Log off your virtual life, plug in your real one

Mary Winnick

A couple of weeks ago my phone was bombarded with videos and images of a fight in the English hallway. Onlookers egged the fighters on while teachers and admin screamed as the circle of students watching the aggressive altercation grew. There was only one voice pleading that the individuals who were fighting should stop. I got the videos just minutes after the fight had taken place.

Besides the smiles and laughter coming from the rowdy crowd, most of the students spectating had one thing in common—they had taken out their cell phones to record videos of the fight. The clips were sent throughout the student body by text message and social media applications such as Snapchat, and by the end of the day, it seemed almost everyone in the school had seen a glimpse of the fight, either on their phone or in person.

Although we don’t always see fights in the hallways of Redwood, the footage on our phones is a reminder that we do constantly see people absorbed in their virtual lives rather than the ones they are physically living.

Winnick- Opinion

This obsession over technology was made more apparent to me a few weeks ago when I attempted to participate in Analog Week in my AP English Language and Composition class. Analog Week challenges people to abstain completely from technology––apps, music, TV, and all other technology-related distractions are eliminated for seven days. As I struggled to keep my hands off my iPhone, the overall problem became apparent to me―technology is taking over our lives.

According to a study by Pew Research in 2012, 67 percent of cellphone users find themselves checking their phones for texts calls and messages even if they didn’t feel a buzz or hear a ring. In addition, 87 percent of cellphone users don’t worry about the amount of time they spend on their phones.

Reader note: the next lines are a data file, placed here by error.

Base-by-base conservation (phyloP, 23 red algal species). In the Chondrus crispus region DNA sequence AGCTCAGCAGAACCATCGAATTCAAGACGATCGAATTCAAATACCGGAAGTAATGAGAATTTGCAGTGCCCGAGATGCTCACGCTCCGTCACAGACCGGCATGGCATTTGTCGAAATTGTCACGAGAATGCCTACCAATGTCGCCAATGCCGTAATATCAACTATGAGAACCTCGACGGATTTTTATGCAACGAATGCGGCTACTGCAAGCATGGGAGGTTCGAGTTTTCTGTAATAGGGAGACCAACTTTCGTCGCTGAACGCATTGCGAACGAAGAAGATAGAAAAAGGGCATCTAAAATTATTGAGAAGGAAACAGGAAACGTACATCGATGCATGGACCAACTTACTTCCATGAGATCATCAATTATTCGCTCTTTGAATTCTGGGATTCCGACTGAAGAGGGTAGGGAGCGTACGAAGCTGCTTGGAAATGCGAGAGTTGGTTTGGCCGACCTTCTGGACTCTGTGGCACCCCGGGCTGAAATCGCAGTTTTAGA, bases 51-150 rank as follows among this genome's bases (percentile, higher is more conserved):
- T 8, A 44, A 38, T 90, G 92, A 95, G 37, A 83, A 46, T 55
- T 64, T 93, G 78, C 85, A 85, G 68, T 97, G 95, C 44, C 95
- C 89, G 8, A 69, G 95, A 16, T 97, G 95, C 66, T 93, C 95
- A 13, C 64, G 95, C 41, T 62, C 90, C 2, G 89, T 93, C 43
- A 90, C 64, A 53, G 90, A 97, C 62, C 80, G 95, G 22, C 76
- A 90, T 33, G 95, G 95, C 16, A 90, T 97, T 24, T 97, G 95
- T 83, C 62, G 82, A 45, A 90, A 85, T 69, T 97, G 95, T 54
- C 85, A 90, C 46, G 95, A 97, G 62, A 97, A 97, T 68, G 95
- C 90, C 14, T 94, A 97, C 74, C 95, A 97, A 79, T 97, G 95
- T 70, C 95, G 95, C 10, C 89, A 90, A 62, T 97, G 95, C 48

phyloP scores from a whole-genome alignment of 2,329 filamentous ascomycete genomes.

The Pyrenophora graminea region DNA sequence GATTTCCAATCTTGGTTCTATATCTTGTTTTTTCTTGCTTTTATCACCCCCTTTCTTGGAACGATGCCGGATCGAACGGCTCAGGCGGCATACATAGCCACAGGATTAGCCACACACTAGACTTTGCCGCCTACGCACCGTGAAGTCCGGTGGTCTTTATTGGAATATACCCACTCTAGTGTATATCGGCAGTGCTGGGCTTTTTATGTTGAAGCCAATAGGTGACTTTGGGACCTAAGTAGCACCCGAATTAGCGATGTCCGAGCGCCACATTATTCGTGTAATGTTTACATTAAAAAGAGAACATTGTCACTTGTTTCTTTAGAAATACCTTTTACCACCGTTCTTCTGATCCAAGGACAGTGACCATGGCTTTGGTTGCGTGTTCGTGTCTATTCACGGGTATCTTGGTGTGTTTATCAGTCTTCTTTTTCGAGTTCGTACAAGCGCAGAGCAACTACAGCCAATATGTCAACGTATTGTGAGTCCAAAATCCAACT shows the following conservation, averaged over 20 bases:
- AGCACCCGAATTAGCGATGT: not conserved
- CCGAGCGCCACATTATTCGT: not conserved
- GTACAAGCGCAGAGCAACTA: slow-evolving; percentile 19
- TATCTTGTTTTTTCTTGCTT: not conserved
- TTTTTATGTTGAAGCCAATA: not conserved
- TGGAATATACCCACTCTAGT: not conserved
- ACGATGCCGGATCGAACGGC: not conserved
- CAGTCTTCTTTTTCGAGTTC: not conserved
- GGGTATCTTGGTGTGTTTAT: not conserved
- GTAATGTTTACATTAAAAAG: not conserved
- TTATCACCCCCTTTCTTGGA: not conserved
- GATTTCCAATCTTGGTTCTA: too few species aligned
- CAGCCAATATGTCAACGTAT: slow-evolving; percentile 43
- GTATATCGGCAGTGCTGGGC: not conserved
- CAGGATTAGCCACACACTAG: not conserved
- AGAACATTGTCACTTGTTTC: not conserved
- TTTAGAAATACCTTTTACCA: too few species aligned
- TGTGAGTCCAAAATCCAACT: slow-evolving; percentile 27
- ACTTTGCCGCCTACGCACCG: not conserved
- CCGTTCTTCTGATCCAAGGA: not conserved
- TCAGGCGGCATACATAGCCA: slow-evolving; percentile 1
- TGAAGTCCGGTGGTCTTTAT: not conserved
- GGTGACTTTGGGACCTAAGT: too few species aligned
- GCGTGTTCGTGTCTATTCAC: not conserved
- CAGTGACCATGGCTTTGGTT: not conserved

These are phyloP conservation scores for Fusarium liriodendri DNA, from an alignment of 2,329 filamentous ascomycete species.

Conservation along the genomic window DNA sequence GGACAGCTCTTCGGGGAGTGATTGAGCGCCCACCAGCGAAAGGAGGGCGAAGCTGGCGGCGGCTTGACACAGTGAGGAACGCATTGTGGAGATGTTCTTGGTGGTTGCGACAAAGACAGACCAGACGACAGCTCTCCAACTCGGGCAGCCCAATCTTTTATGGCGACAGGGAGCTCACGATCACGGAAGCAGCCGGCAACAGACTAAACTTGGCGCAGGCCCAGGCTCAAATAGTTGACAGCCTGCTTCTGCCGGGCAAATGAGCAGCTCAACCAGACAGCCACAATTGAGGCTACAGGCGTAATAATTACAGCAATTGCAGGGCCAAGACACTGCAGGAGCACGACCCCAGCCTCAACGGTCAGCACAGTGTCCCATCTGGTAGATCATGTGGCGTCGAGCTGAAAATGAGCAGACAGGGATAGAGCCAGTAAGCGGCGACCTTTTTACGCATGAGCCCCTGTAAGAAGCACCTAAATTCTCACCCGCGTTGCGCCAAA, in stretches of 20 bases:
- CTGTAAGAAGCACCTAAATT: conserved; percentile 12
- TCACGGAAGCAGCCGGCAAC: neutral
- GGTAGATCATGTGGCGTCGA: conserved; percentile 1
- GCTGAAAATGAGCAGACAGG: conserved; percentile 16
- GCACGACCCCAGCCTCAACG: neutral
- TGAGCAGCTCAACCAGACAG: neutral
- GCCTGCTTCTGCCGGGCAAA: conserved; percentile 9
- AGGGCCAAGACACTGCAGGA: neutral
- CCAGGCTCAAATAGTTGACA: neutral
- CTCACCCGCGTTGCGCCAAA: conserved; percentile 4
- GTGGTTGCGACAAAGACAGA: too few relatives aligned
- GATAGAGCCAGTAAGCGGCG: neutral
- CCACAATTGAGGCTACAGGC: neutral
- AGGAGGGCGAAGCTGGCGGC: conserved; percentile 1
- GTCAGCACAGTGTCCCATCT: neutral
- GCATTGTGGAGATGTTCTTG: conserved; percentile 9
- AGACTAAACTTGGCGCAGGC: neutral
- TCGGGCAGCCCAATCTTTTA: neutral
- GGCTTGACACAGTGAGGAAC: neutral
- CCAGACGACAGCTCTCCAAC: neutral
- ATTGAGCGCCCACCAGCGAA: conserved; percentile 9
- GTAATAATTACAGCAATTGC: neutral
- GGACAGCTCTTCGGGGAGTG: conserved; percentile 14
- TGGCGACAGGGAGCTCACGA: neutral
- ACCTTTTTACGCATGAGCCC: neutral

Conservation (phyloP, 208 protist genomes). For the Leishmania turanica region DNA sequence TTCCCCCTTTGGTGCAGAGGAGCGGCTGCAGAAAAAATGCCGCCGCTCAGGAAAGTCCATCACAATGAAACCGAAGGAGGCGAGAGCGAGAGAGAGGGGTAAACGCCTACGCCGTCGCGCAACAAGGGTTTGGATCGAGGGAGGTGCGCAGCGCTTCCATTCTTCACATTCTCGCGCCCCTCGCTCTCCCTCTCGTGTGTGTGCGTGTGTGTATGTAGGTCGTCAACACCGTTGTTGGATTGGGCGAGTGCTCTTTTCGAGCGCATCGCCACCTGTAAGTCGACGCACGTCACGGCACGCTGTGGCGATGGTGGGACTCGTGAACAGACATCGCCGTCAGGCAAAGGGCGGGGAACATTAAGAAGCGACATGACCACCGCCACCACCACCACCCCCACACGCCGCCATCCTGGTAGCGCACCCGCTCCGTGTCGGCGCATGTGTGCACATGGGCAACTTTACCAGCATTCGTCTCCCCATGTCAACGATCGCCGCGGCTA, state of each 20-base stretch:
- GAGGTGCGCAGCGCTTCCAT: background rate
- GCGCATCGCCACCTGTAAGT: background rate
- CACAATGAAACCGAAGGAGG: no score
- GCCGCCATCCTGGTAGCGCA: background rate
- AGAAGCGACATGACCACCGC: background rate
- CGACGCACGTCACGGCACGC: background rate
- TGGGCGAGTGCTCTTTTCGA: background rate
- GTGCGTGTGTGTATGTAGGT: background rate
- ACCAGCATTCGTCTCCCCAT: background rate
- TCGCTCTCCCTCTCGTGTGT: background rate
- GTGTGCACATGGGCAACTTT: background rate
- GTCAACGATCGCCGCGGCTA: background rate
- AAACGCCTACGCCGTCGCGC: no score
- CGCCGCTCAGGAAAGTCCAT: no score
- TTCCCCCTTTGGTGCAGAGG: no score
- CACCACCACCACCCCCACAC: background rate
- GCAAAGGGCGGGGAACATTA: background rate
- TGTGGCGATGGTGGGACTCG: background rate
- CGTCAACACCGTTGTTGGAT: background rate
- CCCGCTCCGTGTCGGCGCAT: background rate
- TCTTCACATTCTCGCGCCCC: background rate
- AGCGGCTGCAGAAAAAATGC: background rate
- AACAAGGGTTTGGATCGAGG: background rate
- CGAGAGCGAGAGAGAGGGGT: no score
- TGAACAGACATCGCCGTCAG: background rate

These statistics were not surprising to me, as I see evidence of this everyday. Every time I go out to dinner with a certain friend of mine, I can barely make eye contact with her because she is so enveloped by her phone. I am lucky if I can elicit a two-word response from her because she is so distracted by what her friend’s older brother’s girlfriend’s cousin is doing in Atlanta. I feel like I am talking to the wall.

Intimate times, like meals at the dinner table, aren’t the only moments when our cell phones prevent us from living in the present. A few years ago, I went to a concert, and in the middle of the show, the singer’s manager appeared on the big screen to make fun of the crowd for videotaping the performance instead of enjoying the music at that moment. He was right. The majority of the audience, myself included, was watching the concert through a smartphone screen instead of enjoying the actual performance in front of them.

The obsession is also apparent at sports games. Oftentimes, fans pull out their phones to take videos and pictures for keepsakes, yet they forget to cherish that they are actually there in person.

Technology has enhanced our lives in many ways, creating an easier way to communicate and share our lives with others through the internet. But at a time when technology has become such an integral part of our lives, we also need to remember to live in the present. So next time, when you experience something worthy to be captured, capture it with your eyes rather than your phone.